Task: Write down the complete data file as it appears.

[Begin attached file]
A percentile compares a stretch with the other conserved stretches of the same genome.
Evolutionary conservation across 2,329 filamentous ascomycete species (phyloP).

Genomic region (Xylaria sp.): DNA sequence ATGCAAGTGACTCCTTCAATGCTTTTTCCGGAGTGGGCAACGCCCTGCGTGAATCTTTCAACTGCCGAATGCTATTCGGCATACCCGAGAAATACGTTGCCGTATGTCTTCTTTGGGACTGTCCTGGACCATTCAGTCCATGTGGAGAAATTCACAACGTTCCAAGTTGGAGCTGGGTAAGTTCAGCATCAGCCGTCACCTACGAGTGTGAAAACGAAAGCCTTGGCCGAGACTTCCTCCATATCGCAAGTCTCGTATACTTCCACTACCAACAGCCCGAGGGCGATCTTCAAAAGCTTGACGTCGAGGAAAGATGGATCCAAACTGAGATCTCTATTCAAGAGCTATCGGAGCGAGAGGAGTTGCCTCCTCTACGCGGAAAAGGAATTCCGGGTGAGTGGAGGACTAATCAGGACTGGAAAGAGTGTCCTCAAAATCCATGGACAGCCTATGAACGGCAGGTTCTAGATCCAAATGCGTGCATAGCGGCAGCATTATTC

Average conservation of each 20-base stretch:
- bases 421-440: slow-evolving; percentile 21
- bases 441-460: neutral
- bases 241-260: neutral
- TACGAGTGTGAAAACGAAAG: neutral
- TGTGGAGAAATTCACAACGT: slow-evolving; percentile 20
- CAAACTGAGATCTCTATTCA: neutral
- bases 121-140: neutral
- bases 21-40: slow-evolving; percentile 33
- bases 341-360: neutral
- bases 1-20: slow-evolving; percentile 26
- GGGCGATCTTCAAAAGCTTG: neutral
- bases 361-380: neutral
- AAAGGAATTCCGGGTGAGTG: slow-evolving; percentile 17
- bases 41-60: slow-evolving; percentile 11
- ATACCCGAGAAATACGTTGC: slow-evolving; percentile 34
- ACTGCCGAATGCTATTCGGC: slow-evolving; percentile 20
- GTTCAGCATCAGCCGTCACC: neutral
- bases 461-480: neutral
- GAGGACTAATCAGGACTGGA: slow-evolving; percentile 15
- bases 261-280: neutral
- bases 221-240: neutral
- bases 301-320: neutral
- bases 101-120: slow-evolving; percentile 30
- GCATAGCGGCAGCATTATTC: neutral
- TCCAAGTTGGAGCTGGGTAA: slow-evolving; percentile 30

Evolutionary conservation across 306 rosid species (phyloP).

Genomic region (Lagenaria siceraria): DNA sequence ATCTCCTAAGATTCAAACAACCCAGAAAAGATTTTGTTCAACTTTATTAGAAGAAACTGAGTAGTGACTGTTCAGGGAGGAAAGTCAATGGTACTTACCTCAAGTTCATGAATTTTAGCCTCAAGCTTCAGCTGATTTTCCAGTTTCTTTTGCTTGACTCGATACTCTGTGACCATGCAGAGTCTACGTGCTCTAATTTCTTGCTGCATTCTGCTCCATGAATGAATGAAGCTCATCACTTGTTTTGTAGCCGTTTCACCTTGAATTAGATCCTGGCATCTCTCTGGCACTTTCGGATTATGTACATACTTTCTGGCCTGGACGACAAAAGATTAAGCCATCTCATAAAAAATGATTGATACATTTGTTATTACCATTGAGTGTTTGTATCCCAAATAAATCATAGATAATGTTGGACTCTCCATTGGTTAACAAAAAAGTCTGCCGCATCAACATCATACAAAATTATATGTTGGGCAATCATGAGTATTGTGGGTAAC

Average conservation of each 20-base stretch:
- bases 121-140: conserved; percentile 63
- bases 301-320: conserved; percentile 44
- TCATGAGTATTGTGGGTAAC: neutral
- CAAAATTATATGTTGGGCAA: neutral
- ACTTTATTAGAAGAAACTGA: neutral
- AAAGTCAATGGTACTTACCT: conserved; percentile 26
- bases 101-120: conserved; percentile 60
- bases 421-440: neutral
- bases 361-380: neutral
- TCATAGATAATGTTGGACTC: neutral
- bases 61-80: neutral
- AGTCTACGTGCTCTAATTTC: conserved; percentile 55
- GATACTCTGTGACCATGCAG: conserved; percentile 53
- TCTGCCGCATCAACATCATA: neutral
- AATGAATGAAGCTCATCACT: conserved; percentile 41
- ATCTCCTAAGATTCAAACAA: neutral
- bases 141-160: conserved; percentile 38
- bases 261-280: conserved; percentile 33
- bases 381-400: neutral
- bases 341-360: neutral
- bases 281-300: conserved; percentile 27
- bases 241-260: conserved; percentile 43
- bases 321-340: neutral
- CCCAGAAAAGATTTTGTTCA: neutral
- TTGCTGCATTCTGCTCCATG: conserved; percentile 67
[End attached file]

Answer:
A percentile compares a stretch with the other conserved stretches of the same genome.
Evolutionary conservation across 2,329 filamentous ascomycete species (phyloP).

Genomic region (Xylaria sp.): DNA sequence ATGCAAGTGACTCCTTCAATGCTTTTTCCGGAGTGGGCAACGCCCTGCGTGAATCTTTCAACTGCCGAATGCTATTCGGCATACCCGAGAAATACGTTGCCGTATGTCTTCTTTGGGACTGTCCTGGACCATTCAGTCCATGTGGAGAAATTCACAACGTTCCAAGTTGGAGCTGGGTAAGTTCAGCATCAGCCGTCACCTACGAGTGTGAAAACGAAAGCCTTGGCCGAGACTTCCTCCATATCGCAAGTCTCGTATACTTCCACTACCAACAGCCCGAGGGCGATCTTCAAAAGCTTGACGTCGAGGAAAGATGGATCCAAACTGAGATCTCTATTCAAGAGCTATCGGAGCGAGAGGAGTTGCCTCCTCTACGCGGAAAAGGAATTCCGGGTGAGTGGAGGACTAATCAGGACTGGAAAGAGTGTCCTCAAAATCCATGGACAGCCTATGAACGGCAGGTTCTAGATCCAAATGCGTGCATAGCGGCAGCATTATTC

Average conservation of each 20-base stretch:
- bases 421-440: slow-evolving; percentile 21
- bases 441-460: neutral
- bases 241-260: neutral
- TACGAGTGTGAAAACGAAAG: neutral
- TGTGGAGAAATTCACAACGT: slow-evolving; percentile 20
- CAAACTGAGATCTCTATTCA: neutral
- bases 121-140: neutral
- bases 21-40: slow-evolving; percentile 33
- bases 341-360: neutral
- bases 1-20: slow-evolving; percentile 26
- GGGCGATCTTCAAAAGCTTG: neutral
- bases 361-380: neutral
- AAAGGAATTCCGGGTGAGTG: slow-evolving; percentile 17
- bases 41-60: slow-evolving; percentile 11
- ATACCCGAGAAATACGTTGC: slow-evolving; percentile 34
- ACTGCCGAATGCTATTCGGC: slow-evolving; percentile 20
- GTTCAGCATCAGCCGTCACC: neutral
- bases 461-480: neutral
- GAGGACTAATCAGGACTGGA: slow-evolving; percentile 15
- bases 261-280: neutral
- bases 221-240: neutral
- bases 301-320: neutral
- bases 101-120: slow-evolving; percentile 30
- GCATAGCGGCAGCATTATTC: neutral
- TCCAAGTTGGAGCTGGGTAA: slow-evolving; percentile 30

Evolutionary conservation across 306 rosid species (phyloP).

Genomic region (Lagenaria siceraria): DNA sequence ATCTCCTAAGATTCAAACAACCCAGAAAAGATTTTGTTCAACTTTATTAGAAGAAACTGAGTAGTGACTGTTCAGGGAGGAAAGTCAATGGTACTTACCTCAAGTTCATGAATTTTAGCCTCAAGCTTCAGCTGATTTTCCAGTTTCTTTTGCTTGACTCGATACTCTGTGACCATGCAGAGTCTACGTGCTCTAATTTCTTGCTGCATTCTGCTCCATGAATGAATGAAGCTCATCACTTGTTTTGTAGCCGTTTCACCTTGAATTAGATCCTGGCATCTCTCTGGCACTTTCGGATTATGTACATACTTTCTGGCCTGGACGACAAAAGATTAAGCCATCTCATAAAAAATGATTGATACATTTGTTATTACCATTGAGTGTTTGTATCCCAAATAAATCATAGATAATGTTGGACTCTCCATTGGTTAACAAAAAAGTCTGCCGCATCAACATCATACAAAATTATATGTTGGGCAATCATGAGTATTGTGGGTAAC

Average conservation of each 20-base stretch:
- bases 121-140: conserved; percentile 63
- bases 301-320: conserved; percentile 44
- TCATGAGTATTGTGGGTAAC: neutral
- CAAAATTATATGTTGGGCAA: neutral
- ACTTTATTAGAAGAAACTGA: neutral
- AAAGTCAATGGTACTTACCT: conserved; percentile 26
- bases 101-120: conserved; percentile 60
- bases 421-440: neutral
- bases 361-380: neutral
- TCATAGATAATGTTGGACTC: neutral
- bases 61-80: neutral
- AGTCTACGTGCTCTAATTTC: conserved; percentile 55
- GATACTCTGTGACCATGCAG: conserved; percentile 53
- TCTGCCGCATCAACATCATA: neutral
- AATGAATGAAGCTCATCACT: conserved; percentile 41
- ATCTCCTAAGATTCAAACAA: neutral
- bases 141-160: conserved; percentile 38
- bases 261-280: conserved; percentile 33
- bases 381-400: neutral
- bases 341-360: neutral
- bases 281-300: conserved; percentile 27
- bases 241-260: conserved; percentile 43
- bases 321-340: neutral
- CCCAGAAAAGATTTTGTTCA: neutral
- TTGCTGCATTCTGCTCCATG: conserved; percentile 67